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Summer berries


by Lila Das Gupta

There's a simple way to find out which summer berries are worth growing: eat them! Everyone has different taste, so what appeals to one person may not to another.


Summer pudding, photo courtesy of valentinewarner.comThere's a simple way to find out which summer berries are worth growing: eat them! Everyone has different taste, so what appeals to one person may not to another, which is why on the weekend of the 3-4 July, RHS Wisley is inviting visitors to taste summer berries at the RHS Wisley Berry Weekend.

Wisley is home to a national collection of gooseberries. It has around 170 varieties, although thankfully you'll only be asked to try around 20 of them.

"I didn't even like them when I came to this country" says Mario de Pace, the Italian gardener who looks after the Model Vegetable Garden at Wisley. "Then I tried the different kinds here and I found there are some wonderful ones."

Jim Arbury, who is responsible for all the fruit at Wisley has some personal favourites:

"Yellow Champagne' is a lovely variety, along with 'Golden Drop', he says. "They are both quite sweet".

"'Red Champagne' has an attractive colour and 'Langley Gage' is reckoned to have one of the best flavours." Prune gooseberries early in the year and make sure you keep the middle of the plant open - the idea is to create a sort of goblet shape to allow plenty of air to circulate through the plant to prevent mildew.

If redcurrants are what you're after, there are around 40 types grown at Wisley, which form a redcurrant National Collection. Home-made redcurrant jelly is easy to make and its flavour is a revelation - you will never return to shop bought again. If you're short on space, redcurrants can easily be trained to grow on a single stem which will provide you with a very good yield.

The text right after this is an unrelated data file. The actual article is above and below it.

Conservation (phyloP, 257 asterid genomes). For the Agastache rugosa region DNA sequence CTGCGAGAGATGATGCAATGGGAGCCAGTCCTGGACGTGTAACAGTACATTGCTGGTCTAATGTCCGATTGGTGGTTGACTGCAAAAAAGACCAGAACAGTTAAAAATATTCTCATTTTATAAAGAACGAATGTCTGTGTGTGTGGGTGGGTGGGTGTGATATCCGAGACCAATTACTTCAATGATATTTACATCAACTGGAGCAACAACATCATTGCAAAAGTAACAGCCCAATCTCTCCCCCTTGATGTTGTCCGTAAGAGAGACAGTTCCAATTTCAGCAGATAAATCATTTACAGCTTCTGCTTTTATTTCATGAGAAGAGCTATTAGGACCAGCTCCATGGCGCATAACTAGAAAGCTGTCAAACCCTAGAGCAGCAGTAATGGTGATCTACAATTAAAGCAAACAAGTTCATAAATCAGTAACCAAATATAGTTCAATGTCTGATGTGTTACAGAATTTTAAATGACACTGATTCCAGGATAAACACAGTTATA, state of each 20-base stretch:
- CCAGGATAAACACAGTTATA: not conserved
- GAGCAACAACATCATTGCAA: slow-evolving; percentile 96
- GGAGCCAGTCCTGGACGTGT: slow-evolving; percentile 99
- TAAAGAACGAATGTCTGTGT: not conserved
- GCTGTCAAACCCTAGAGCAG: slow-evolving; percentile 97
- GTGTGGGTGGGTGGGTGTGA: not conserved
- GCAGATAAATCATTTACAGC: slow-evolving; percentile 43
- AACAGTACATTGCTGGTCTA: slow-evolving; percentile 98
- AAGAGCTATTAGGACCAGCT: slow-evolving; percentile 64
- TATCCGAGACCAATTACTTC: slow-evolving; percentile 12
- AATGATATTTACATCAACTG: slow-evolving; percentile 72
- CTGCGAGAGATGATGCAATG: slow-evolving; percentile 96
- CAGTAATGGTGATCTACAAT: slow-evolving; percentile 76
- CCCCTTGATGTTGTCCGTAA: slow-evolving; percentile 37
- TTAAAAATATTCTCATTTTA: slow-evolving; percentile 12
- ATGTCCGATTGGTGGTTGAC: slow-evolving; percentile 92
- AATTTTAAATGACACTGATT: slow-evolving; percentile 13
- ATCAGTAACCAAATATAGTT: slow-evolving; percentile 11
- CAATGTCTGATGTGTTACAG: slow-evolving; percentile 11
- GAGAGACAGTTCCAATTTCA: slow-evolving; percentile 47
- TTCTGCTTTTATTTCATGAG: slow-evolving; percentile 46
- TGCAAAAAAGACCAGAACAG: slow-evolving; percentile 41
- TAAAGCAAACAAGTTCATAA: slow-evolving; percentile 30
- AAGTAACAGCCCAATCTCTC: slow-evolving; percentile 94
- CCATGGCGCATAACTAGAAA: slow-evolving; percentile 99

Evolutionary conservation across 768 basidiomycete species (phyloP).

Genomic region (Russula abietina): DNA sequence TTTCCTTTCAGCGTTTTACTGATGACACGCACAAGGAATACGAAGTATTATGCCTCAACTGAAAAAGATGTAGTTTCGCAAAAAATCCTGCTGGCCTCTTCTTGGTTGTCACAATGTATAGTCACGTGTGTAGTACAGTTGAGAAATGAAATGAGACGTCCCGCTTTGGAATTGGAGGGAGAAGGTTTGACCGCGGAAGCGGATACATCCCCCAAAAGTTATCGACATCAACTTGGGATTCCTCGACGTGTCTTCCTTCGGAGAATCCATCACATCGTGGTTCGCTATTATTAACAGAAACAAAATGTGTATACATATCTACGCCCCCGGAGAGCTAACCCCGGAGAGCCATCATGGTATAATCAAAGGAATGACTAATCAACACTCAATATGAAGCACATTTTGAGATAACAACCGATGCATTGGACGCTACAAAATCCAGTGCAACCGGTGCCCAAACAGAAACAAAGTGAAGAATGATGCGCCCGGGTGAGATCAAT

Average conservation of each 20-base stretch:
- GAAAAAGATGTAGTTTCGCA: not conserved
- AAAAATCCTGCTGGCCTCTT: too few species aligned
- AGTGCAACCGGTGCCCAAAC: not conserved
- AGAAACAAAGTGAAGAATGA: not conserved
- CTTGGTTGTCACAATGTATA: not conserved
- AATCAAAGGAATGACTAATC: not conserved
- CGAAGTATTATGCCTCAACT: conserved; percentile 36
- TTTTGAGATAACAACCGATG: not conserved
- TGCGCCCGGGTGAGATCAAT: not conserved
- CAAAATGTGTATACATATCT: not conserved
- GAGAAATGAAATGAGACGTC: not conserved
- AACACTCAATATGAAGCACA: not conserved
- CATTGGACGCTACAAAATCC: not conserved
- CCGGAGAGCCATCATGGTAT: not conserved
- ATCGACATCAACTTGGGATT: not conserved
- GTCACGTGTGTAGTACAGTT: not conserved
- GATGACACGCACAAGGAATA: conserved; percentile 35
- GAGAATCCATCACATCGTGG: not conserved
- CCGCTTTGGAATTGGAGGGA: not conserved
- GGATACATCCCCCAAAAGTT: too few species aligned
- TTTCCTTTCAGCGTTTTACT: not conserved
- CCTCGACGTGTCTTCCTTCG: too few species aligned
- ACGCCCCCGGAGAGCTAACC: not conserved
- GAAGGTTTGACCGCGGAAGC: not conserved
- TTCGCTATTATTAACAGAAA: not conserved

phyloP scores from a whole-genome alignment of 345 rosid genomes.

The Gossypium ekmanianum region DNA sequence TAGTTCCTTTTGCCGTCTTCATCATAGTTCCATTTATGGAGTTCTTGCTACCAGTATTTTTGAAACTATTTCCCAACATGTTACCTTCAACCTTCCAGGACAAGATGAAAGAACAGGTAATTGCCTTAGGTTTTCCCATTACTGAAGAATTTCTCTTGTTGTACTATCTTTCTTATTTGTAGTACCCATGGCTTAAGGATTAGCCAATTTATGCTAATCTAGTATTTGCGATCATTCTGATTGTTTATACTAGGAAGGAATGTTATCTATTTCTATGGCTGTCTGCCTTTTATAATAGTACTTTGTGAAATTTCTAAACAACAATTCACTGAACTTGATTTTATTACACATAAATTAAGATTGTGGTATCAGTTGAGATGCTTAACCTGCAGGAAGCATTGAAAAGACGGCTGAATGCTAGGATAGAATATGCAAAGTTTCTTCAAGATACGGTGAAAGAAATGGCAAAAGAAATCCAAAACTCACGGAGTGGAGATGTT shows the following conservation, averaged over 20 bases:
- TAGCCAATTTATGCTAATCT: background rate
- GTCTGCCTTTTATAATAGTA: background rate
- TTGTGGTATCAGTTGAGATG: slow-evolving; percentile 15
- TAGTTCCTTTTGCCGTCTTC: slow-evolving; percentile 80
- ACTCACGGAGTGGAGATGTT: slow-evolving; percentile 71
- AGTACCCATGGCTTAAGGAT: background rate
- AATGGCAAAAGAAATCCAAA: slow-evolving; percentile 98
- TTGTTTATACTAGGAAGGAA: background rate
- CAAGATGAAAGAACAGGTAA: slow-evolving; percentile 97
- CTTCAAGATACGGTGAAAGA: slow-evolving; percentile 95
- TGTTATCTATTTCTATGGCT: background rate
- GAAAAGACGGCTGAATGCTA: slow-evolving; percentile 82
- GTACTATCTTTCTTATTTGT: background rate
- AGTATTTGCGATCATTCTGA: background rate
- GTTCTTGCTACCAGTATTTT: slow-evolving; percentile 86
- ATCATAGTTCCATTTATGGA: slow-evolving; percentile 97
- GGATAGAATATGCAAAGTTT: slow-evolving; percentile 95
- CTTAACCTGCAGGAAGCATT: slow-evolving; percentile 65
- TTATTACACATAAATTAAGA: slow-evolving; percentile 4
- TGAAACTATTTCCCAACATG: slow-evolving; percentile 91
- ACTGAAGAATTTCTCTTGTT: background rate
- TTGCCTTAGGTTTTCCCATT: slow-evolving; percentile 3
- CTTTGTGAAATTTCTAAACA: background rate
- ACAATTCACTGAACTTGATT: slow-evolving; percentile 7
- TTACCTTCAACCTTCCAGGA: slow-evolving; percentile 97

There will also be 20-30 varieties of blackcurrant to taste during the weekend. Some new varieties like 'Big Ben' are large and sweet and can be eaten raw in summer puddings, as can the late variety 'Boksoop Giant'. 'Ben Garin' is a good choice for smaller gardens. Blackcurrants grow on new wood. When I harvest the currants I also prune at the same time, cutting out a third of the plant each year.

This tangy, mouth-watering recipe for blackcurrant cream is not only delicious, it looks beautiful too. If you want to be very extravagant, buy a bottle of fizz and use the crème de cassis to make Kir Royale.

My thanks to Valentine Warner. This is taken from his book 'What to eat in Spring and Summer.' I've shortened the instructions here and included imperial measurements for those who need it:

500g (18oz) fresh blackcurrants, plus a handful to decorate

100g (4oz) caster sugar, plus extra if needed

3 tbsp water

3 tbsp crème de cassis

6 sheets of gelatine (12g)

350ml ( ½ pint, just over) double cream, plus extra to serve

350ml (½ pint, just over) whole milk

Method:

Gently cook the blackcurrants with the sugar and water for 10 minutes or until well softened. Remove from the heat and press through a fine sieve to make a smooth purée. Stir in the cassis and set aside. Put the gelatine sheets in a bowl and cover with cold water for 5 minutes to soften. Heat the cream and milk in a saucepan until it almost comes to a simmer and immediately remove from the heat.

Lift the gelatine sheets and squeeze out the excess water. Plop the gelatine into the cream, stirring until it dissolves into the warm liquid. Rinse a 1l jelly mould or basin with cold water. Stir the cream into the puréed blackcurrants until smooth and sweeten with a little extra sugar if needed.